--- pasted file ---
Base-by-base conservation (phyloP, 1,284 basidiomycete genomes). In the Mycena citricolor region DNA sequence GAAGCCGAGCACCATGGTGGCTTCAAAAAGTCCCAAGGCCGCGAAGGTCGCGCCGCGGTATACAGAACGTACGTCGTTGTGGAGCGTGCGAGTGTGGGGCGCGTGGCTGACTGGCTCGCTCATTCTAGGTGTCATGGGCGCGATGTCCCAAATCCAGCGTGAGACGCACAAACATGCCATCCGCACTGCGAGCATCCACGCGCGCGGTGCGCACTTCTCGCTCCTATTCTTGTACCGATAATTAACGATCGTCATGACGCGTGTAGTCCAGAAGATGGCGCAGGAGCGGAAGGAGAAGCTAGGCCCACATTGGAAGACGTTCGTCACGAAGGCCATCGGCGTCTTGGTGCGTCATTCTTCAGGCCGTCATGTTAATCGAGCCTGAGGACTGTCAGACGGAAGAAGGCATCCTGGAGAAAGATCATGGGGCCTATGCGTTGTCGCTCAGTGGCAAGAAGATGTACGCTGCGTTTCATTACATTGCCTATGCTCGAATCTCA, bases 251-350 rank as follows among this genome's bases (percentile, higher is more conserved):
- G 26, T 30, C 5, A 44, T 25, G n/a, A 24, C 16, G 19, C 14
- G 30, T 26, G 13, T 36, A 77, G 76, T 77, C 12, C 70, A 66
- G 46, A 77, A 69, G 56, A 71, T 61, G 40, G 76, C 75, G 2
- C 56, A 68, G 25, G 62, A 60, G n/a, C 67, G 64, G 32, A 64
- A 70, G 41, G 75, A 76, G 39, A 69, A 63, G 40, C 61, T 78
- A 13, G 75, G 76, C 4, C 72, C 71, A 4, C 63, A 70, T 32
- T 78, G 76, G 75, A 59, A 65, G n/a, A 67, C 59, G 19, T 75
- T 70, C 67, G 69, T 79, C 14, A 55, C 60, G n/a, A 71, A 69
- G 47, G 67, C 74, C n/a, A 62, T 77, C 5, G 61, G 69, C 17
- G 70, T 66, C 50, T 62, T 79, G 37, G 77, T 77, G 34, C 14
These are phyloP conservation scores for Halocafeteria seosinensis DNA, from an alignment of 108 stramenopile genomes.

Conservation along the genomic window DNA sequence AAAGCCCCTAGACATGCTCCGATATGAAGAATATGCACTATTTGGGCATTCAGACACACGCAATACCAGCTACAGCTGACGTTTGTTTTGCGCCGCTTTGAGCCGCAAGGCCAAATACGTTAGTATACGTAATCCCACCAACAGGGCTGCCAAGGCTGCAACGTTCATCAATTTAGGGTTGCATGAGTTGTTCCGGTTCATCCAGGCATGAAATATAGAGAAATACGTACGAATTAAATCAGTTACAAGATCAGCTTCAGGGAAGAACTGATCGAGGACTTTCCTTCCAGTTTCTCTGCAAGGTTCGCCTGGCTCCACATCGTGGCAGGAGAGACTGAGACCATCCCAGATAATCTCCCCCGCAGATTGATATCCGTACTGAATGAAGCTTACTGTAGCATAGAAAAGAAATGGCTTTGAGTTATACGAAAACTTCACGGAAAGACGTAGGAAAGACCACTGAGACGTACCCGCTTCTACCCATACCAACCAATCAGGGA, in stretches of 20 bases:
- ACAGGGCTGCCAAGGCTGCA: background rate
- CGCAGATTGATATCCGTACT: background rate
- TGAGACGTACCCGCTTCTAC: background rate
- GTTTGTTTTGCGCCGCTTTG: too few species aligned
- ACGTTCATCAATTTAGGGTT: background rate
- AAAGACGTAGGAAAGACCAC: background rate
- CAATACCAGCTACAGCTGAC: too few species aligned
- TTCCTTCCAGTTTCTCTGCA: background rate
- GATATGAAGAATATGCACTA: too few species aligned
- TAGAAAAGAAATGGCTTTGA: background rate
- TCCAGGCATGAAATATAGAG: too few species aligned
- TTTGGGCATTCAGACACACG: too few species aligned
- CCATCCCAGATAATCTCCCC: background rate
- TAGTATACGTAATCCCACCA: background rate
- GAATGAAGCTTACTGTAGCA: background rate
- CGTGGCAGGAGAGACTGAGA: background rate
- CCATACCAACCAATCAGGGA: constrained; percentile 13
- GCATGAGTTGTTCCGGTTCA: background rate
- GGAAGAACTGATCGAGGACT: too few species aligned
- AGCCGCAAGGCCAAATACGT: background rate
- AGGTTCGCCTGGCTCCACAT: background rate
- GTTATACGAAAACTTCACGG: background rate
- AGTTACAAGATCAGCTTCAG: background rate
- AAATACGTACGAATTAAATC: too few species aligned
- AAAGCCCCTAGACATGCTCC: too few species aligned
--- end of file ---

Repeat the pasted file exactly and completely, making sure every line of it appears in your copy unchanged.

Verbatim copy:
Base-by-base conservation (phyloP, 1,284 basidiomycete genomes). In the Mycena citricolor region DNA sequence GAAGCCGAGCACCATGGTGGCTTCAAAAAGTCCCAAGGCCGCGAAGGTCGCGCCGCGGTATACAGAACGTACGTCGTTGTGGAGCGTGCGAGTGTGGGGCGCGTGGCTGACTGGCTCGCTCATTCTAGGTGTCATGGGCGCGATGTCCCAAATCCAGCGTGAGACGCACAAACATGCCATCCGCACTGCGAGCATCCACGCGCGCGGTGCGCACTTCTCGCTCCTATTCTTGTACCGATAATTAACGATCGTCATGACGCGTGTAGTCCAGAAGATGGCGCAGGAGCGGAAGGAGAAGCTAGGCCCACATTGGAAGACGTTCGTCACGAAGGCCATCGGCGTCTTGGTGCGTCATTCTTCAGGCCGTCATGTTAATCGAGCCTGAGGACTGTCAGACGGAAGAAGGCATCCTGGAGAAAGATCATGGGGCCTATGCGTTGTCGCTCAGTGGCAAGAAGATGTACGCTGCGTTTCATTACATTGCCTATGCTCGAATCTCA, bases 251-350 rank as follows among this genome's bases (percentile, higher is more conserved):
- G 26, T 30, C 5, A 44, T 25, G n/a, A 24, C 16, G 19, C 14
- G 30, T 26, G 13, T 36, A 77, G 76, T 77, C 12, C 70, A 66
- G 46, A 77, A 69, G 56, A 71, T 61, G 40, G 76, C 75, G 2
- C 56, A 68, G 25, G 62, A 60, G n/a, C 67, G 64, G 32, A 64
- A 70, G 41, G 75, A 76, G 39, A 69, A 63, G 40, C 61, T 78
- A 13, G 75, G 76, C 4, C 72, C 71, A 4, C 63, A 70, T 32
- T 78, G 76, G 75, A 59, A 65, G n/a, A 67, C 59, G 19, T 75
- T 70, C 67, G 69, T 79, C 14, A 55, C 60, G n/a, A 71, A 69
- G 47, G 67, C 74, C n/a, A 62, T 77, C 5, G 61, G 69, C 17
- G 70, T 66, C 50, T 62, T 79, G 37, G 77, T 77, G 34, C 14
These are phyloP conservation scores for Halocafeteria seosinensis DNA, from an alignment of 108 stramenopile genomes.

Conservation along the genomic window DNA sequence AAAGCCCCTAGACATGCTCCGATATGAAGAATATGCACTATTTGGGCATTCAGACACACGCAATACCAGCTACAGCTGACGTTTGTTTTGCGCCGCTTTGAGCCGCAAGGCCAAATACGTTAGTATACGTAATCCCACCAACAGGGCTGCCAAGGCTGCAACGTTCATCAATTTAGGGTTGCATGAGTTGTTCCGGTTCATCCAGGCATGAAATATAGAGAAATACGTACGAATTAAATCAGTTACAAGATCAGCTTCAGGGAAGAACTGATCGAGGACTTTCCTTCCAGTTTCTCTGCAAGGTTCGCCTGGCTCCACATCGTGGCAGGAGAGACTGAGACCATCCCAGATAATCTCCCCCGCAGATTGATATCCGTACTGAATGAAGCTTACTGTAGCATAGAAAAGAAATGGCTTTGAGTTATACGAAAACTTCACGGAAAGACGTAGGAAAGACCACTGAGACGTACCCGCTTCTACCCATACCAACCAATCAGGGA, in stretches of 20 bases:
- ACAGGGCTGCCAAGGCTGCA: background rate
- CGCAGATTGATATCCGTACT: background rate
- TGAGACGTACCCGCTTCTAC: background rate
- GTTTGTTTTGCGCCGCTTTG: too few species aligned
- ACGTTCATCAATTTAGGGTT: background rate
- AAAGACGTAGGAAAGACCAC: background rate
- CAATACCAGCTACAGCTGAC: too few species aligned
- TTCCTTCCAGTTTCTCTGCA: background rate
- GATATGAAGAATATGCACTA: too few species aligned
- TAGAAAAGAAATGGCTTTGA: background rate
- TCCAGGCATGAAATATAGAG: too few species aligned
- TTTGGGCATTCAGACACACG: too few species aligned
- CCATCCCAGATAATCTCCCC: background rate
- TAGTATACGTAATCCCACCA: background rate
- GAATGAAGCTTACTGTAGCA: background rate
- CGTGGCAGGAGAGACTGAGA: background rate
- CCATACCAACCAATCAGGGA: constrained; percentile 13
- GCATGAGTTGTTCCGGTTCA: background rate
- GGAAGAACTGATCGAGGACT: too few species aligned
- AGCCGCAAGGCCAAATACGT: background rate
- AGGTTCGCCTGGCTCCACAT: background rate
- GTTATACGAAAACTTCACGG: background rate
- AGTTACAAGATCAGCTTCAG: background rate
- AAATACGTACGAATTAAATC: too few species aligned
- AAAGCCCCTAGACATGCTCC: too few species aligned